[12] R Veatch Against Paternalism in the Patient – Physician Relationship in R Gillon (ed) Principles of Health Care Ethics (1994) 399-408.
[13] Shinebourne & Bush op cit: 402.
[14] Benatar op cit 30.
[15] D Giesen ‘From paternalism to self-determination to shared decision making’ Law and medicine 107,116 FAMH 7013 Binder.
[16] R Cook Gender, Health and Human Rights in J Mann S Gruskin M Grodin G Annas Health and Human Rights (1991) 258.
[17] Constitution of the Republic of South Africa 108 of 1996.
[18] P Carstens and D Pearmain Fundamental Principles of South African Medical Law (2007) 22.
[19] 61 of 2003.
[20] 17 of 2002.
[21] 38 of 2005.
[22] 92 of 1996.
[23] 44 of 1998.
[24] Castell v De Greef 1993 (3) SA 501.
[25] Soobramoney v Minister of Health  Kwazulu Natal 1998 (1) SA 765 (CC).
[26] Van Biljon v Minister of Correctional Services: B & Others v Minister of Correctional Services and Others 1997 (4) SA 441 (C),1997 (6) BCLR 789 (C). 
[27] Treatment Action Campaign v Minister of Health 2002 (5) SA 721 (CC).
[28] Carstens and Pearmain op cit 891.
[29] Carstens and Pearmain op cit 893.
[30] C Ngwena & R Cook Rights Concerning Health in C Brand and C Heyns (eds) Socio-Economic Rights in South Africa (2005) 138.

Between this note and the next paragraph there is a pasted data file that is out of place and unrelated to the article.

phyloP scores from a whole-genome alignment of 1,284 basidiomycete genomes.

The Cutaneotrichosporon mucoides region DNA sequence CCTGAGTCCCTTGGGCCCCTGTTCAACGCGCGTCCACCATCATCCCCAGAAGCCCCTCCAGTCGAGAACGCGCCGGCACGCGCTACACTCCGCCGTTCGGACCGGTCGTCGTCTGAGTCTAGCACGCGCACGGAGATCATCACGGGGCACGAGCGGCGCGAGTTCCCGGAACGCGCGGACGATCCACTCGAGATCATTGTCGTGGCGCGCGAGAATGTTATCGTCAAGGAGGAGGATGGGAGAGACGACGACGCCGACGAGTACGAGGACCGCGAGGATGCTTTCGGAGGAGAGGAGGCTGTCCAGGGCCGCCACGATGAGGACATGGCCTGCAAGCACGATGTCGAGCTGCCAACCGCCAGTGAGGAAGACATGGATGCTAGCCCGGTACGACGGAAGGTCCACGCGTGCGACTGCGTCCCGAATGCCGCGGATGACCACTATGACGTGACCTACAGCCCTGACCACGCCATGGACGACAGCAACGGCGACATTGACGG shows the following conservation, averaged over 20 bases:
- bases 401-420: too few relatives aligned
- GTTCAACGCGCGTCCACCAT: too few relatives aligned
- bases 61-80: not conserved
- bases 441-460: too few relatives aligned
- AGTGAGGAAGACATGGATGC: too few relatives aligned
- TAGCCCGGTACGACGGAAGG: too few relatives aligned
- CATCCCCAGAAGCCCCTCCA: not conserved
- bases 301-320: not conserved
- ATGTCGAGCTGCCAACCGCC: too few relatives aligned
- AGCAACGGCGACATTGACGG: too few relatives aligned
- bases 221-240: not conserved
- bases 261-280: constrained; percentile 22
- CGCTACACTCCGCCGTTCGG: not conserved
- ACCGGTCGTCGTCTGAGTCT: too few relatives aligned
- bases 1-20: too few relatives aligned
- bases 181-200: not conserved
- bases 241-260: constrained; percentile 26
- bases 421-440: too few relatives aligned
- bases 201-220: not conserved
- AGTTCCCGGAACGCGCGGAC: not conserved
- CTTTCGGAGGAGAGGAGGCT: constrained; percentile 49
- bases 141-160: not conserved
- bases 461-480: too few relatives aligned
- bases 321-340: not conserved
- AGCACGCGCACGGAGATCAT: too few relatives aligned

[31] Ngwena and Cook op cit 141.
[32] D Bilchitz Health in S Woolman et al (eds) Constitutional Law of South Africa 2 (2005) ch 56A – 5.
[33] Carstens and Pearmain op cit 41.
[34] Section 11 of the Constitution.
[35] Section 10 of the Constitution.
[36] Section 12(2) of the Constitution.
[37] Section 14 of the Constitution.
[38] Section 24(a) of the Constitution.
[39] Section 27(1)(a) of the Constitution.
[40] Section 27(1)(b) of the Constitution.
[41] Soobramoney v Minister of Health supra.
[42] HPCSA General Ethical Guidelines for Doctors, Dentists and Medical Scientists (2002) 2.2 and 2.3.
[43] HPCSA Seeking Patients’ Informed Consent: The Ethical Considerations 2 (2007) 4.1
[44] HPCSA Seeking Patients’ Informed Consent: The Ethical Considerations 2 (2007) 5.1
[45] HPCSA Seeking Patients’ Informed Consent: The Ethical Considerations 2 (2007) 18.1.
[46] Carstens and Pearmain op cit 877-924.
[47] Castell v De Greef supra.
[48] 61 of 2003 s6(1)(a).
[49] 61 of 2003.
[50] 17 of 2002.
[51] Carstens and Pearmain op cit 903.
[52] Criminal Procedures Act 51 of 1977 ss 37(2).
[53] In terms of sections 4 and 5(3) of the Choice on Termination of Pregnancy Act No. 92 of 1996.
[54] Criminal Procedures Act 51 of 1977 ss37(2).